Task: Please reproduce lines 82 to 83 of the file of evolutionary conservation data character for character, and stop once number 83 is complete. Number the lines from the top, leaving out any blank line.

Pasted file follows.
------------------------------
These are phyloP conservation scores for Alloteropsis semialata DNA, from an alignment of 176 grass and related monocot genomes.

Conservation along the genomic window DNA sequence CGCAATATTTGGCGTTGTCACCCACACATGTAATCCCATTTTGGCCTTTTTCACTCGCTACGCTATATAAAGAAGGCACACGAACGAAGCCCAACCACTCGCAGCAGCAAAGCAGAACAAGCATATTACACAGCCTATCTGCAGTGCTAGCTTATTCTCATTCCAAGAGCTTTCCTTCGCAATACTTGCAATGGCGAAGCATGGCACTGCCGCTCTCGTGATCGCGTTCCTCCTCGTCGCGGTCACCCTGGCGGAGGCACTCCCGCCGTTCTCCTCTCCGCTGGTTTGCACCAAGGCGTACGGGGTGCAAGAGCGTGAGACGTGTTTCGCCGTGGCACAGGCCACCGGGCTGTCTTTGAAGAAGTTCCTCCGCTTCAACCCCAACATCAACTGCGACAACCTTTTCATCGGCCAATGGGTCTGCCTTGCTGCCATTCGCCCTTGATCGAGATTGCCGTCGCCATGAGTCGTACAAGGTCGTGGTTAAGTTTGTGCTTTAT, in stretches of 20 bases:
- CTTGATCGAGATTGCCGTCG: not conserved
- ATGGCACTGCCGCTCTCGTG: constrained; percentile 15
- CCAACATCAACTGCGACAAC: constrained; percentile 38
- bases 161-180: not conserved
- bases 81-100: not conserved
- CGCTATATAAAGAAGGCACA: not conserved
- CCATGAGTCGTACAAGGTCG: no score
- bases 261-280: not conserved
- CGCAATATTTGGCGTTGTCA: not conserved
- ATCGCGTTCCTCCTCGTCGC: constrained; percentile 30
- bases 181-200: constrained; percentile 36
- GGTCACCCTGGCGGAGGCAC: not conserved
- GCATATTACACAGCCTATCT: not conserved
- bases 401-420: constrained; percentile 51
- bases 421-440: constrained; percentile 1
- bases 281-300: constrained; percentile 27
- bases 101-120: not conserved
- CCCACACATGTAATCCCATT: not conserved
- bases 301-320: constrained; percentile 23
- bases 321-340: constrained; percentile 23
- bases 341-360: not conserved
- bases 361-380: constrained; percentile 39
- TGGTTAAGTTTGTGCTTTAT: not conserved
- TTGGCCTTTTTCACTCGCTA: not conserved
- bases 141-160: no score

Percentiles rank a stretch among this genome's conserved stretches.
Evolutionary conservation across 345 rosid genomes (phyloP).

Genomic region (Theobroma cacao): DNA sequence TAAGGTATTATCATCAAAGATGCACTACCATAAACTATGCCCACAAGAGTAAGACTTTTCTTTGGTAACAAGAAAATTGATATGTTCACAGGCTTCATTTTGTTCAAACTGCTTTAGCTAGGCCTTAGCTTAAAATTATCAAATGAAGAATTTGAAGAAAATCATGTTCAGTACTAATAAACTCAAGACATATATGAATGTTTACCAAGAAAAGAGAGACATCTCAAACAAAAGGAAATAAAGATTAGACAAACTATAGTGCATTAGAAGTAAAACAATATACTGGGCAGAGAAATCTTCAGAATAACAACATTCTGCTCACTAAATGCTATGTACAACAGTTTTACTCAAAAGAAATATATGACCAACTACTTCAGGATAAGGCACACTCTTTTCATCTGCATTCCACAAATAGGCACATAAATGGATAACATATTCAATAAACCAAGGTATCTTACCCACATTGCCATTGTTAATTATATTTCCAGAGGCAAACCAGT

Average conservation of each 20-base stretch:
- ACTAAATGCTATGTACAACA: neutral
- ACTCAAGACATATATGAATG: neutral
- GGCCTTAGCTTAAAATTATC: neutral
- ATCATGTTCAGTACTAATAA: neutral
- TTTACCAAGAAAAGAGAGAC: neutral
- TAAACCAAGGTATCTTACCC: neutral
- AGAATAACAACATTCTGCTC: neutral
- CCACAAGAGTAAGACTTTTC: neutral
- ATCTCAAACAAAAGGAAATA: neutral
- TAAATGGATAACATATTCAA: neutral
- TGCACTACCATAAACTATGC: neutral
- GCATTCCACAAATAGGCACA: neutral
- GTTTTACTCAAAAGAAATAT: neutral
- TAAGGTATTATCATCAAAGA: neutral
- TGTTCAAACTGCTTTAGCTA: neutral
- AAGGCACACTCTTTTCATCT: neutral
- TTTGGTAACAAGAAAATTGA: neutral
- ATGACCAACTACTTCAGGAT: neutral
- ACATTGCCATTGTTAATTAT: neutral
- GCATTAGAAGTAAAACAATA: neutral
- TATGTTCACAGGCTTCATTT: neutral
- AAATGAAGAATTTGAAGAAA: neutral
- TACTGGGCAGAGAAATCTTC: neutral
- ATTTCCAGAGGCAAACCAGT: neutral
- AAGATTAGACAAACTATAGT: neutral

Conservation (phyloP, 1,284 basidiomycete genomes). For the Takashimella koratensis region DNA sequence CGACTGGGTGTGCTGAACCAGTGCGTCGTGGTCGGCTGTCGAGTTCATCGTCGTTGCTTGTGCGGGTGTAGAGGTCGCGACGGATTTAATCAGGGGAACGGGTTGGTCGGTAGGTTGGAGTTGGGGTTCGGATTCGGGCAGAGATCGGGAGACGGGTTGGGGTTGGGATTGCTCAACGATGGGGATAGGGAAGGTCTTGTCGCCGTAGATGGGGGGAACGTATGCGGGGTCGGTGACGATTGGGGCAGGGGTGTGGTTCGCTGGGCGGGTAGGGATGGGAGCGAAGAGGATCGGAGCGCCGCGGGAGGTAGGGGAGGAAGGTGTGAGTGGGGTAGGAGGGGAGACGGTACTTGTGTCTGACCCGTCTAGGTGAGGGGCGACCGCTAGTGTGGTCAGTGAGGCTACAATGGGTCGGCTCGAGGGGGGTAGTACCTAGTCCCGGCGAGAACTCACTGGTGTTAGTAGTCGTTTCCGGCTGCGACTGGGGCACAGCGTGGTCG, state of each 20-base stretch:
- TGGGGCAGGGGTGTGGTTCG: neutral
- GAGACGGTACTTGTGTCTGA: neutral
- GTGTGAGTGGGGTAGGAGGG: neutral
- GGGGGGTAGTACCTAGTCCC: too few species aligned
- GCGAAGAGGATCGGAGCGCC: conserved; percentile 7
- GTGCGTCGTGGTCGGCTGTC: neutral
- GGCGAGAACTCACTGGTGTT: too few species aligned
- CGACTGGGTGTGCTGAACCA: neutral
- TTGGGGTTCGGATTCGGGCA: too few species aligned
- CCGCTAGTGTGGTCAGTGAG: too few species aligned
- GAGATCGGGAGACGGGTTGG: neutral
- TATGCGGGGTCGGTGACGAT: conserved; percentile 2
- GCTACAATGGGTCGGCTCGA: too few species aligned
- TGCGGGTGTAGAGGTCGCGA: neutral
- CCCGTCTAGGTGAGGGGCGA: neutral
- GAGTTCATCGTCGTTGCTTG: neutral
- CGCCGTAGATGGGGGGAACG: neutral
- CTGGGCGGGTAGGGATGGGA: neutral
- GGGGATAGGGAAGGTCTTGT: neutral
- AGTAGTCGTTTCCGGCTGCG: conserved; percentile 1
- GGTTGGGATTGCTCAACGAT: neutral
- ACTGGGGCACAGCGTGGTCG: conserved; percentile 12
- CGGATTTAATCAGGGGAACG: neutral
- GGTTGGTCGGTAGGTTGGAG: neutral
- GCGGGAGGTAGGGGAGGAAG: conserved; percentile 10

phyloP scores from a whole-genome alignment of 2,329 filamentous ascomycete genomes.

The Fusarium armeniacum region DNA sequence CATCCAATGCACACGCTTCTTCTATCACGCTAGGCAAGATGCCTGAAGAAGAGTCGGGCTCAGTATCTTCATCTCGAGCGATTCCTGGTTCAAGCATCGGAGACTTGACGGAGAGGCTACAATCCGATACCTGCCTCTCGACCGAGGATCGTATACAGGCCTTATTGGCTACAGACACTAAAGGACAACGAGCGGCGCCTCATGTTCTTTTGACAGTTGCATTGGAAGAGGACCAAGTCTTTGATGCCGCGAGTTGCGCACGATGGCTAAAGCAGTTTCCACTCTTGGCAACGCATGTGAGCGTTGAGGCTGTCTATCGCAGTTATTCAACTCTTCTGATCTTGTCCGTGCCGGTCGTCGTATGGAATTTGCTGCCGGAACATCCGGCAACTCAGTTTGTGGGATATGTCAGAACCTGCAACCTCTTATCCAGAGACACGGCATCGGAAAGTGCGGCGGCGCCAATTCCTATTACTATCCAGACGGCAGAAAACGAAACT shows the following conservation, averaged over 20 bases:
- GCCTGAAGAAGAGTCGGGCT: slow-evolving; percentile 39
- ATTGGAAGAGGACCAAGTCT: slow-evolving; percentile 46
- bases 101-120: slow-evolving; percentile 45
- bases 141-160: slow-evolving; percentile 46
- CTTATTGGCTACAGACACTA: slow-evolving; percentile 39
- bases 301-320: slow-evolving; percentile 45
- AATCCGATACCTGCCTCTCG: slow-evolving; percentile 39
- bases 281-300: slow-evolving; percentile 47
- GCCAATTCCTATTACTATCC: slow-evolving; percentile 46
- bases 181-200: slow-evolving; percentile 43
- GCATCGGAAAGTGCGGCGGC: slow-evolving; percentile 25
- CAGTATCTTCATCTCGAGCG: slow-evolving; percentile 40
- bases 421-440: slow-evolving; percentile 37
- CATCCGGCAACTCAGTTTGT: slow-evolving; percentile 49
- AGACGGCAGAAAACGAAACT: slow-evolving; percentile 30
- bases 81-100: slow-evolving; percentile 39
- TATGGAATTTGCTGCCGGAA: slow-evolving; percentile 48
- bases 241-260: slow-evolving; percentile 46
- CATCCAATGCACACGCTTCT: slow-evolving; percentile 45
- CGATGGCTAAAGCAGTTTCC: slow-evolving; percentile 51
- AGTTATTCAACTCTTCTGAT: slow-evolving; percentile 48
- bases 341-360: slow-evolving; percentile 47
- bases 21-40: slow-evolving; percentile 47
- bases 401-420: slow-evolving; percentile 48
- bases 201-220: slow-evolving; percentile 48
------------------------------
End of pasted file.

- GCGGGAGGTAGGGGAGGAAG: conserved; percentile 10

phyloP scores from a whole-genome alignment of 2,329 filamentous ascomycete genomes.